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Battle on for consumer data

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The development in cyber attacks over the past couple of years has been rapid, but what is even more worrying, says BRYAN HAMMAN of Arbor Networks, is that companies are only now waking up to the idea that their current defences are inadequate.

The last couple of years have seen rapid and complex developments in the cyber threat landscape. A significant portion of cyber attacks are now being made up of brute-force, volumetric distributed denial of service (DDoS) attacks, which look to disrupt on-line presence and conceal malicious activity, often with the aim of stealing data. What’s worrying is the fact companies are only now starting to realise their defences might not be ready for these types of attacks.

Adding to this concern is the fact that attackers are becoming increasingly adept at combining tools to their best effect and targeting all sorts of organisations. It’s not solely large companies that are being hit. Businesses large and small, across all industry sectors, public and private, even charities, are being targeted, for a variety of reasons. The rise of ideological hacktivism, the use of DDoS attacks to distract or disguise from other kinds of cyber-crime and the use of DDoS as a “competitive weapon’” in some industry sectors are just some of the key motivations behind those attacks, as shown in Arbor’s 11th annual Worldwide Infrastructure Security Report.

As a consequence there has been a clear increase in the level of interest from businesses in solutions and services to help protect themselves. Executives within a wide variety of businesses are now aware of the severe consequences of a successful DDoS attack – both in terms of financial and reputational damage – and businesses are starting to realise the fact that a one-size-fits-all approach to security is unlikely to be successful in the long term.

Specific threats require, in a lot of cases, specific solutions and DDoS is a good example. On-premise firewalls and intrusion detection system (IDS) products can deal with small, more simple attacks – but they can’t stop the more sophisticated application layer attacks that have become more prevalent over the past five years.  As such, firewalls or cloud-only mitigation solutions are no longer comprehensive enough to protect the network. Firewalls can’t deal with volumetric attacks, which saturate Internet connectivity, while cloud-based solutions may not proactively detect more stealthy attacks and take several minutes to activate, by which time significant damage has already been done.

Clearly then, organisational defences, from all kinds of threats, need to be multi-layered. To successfully deal with DDoS attacks, businesses need specialised defences at the network perimeters to proactively protect their networks from attacks and at the same time, cloud-based DDoS protection that can be called upon when an attack saturates the connectivity.

This layered approach is also needed when organisations try and protect themselves from compromise via malware or insider misuse. Organisations can have firewalls, IDS and antivirus systems in place but these aren’t always enough. With modern network and service architectures and the increasing prevalence of obfuscation techniques available to malware, businesses now need to monitor “inside” their network perimeters, as well as “at” the perimeter, to detect suspicious and malicious activities or compromised devices on their networks.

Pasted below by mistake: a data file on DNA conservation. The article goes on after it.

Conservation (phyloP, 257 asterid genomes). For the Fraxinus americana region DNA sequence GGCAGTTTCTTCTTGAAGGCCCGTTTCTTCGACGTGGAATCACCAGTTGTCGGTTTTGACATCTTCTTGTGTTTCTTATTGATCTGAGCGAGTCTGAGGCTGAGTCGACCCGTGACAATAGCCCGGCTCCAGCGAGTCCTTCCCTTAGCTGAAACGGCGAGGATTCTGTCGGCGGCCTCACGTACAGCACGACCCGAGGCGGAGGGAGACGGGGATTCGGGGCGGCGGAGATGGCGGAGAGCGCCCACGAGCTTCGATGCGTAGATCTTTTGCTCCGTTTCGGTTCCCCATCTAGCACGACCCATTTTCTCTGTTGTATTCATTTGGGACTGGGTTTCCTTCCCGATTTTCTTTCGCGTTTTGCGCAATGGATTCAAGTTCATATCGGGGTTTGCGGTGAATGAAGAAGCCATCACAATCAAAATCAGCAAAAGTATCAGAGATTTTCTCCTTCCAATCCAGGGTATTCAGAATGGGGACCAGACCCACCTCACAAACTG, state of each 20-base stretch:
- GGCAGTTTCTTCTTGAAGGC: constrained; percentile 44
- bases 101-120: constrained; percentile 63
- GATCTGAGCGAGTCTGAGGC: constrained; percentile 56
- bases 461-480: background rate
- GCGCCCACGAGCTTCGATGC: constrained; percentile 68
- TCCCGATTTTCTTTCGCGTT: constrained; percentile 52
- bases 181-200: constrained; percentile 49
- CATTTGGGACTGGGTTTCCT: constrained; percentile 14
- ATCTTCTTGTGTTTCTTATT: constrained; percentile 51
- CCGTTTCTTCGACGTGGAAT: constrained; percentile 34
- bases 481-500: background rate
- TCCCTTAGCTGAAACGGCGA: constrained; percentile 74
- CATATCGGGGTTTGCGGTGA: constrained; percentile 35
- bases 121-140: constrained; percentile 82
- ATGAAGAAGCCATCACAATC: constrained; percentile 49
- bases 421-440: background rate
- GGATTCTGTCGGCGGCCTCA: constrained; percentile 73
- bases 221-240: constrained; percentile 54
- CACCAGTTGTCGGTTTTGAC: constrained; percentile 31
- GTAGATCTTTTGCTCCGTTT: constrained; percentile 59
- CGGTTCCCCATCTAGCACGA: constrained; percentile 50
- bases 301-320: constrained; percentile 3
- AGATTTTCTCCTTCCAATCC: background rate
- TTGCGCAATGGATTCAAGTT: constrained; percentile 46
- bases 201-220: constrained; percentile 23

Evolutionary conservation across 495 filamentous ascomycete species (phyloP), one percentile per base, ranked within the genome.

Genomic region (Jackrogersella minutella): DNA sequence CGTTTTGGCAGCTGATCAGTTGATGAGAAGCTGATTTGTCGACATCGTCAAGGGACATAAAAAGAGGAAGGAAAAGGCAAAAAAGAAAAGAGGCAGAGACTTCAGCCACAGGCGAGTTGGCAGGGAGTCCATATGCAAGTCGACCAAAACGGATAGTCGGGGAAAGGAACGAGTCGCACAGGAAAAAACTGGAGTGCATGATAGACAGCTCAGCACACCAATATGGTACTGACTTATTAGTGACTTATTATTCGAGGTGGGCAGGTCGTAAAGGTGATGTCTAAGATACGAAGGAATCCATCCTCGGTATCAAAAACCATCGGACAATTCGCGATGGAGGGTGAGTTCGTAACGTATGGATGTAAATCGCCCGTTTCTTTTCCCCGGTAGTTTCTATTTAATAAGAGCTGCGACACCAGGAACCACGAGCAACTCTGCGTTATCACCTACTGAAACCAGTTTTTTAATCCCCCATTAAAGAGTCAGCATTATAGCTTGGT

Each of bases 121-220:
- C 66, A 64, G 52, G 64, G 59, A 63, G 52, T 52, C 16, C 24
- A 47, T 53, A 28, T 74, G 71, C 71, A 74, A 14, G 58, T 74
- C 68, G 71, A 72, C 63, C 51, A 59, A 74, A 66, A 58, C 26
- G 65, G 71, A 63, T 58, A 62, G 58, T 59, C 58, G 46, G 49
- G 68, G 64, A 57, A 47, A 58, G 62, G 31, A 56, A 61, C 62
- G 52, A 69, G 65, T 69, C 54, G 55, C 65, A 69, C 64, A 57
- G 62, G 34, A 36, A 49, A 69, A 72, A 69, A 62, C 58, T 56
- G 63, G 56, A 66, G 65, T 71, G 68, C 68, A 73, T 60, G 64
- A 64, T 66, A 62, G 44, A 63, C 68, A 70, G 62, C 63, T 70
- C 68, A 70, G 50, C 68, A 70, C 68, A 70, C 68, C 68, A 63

When thinking about enterprise security, it’s important to remember that additional layers of security need not be more complex to operate or deploy. If the right solutions are selected, with the right workflows, then organisations can actually help their operational security teams to become more efficient and effective. This helps IT pros to protect the organisation against the growing number of cyber threats out there. Thinking proactively about security and combining different layers of defences will ultimately help companies keep the front foot in the cyber war over customer data.

* Bryan Hamman, territory manager for sub-Saharan Africa at Arbor Networks 

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Earth 2050: memory chips for kids, telepathy for adults

An astonishing set of predictions for the next 30 years includes a major challenge to the privacy of our thoughts.

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Buy 2050, most kids may be fitted with the latest memory boosting implants, and adults will have replaced mobile devices with direct connectivity through brain implants, powered by thought.

These are some of the more dramatic forecasts in Earth 2050, an award-winning, interactive multimedia project that accumulates predictions about social and technological developments for the upcoming 30 years. The aim is to identify global challenges for humanity and possible ways of solving these challenges. The website was launched in 2017 to mark Kaspersky Lab’s 20th birthday. It comprises a rich variety of predictions and future scenarios, covering a wide range of topics.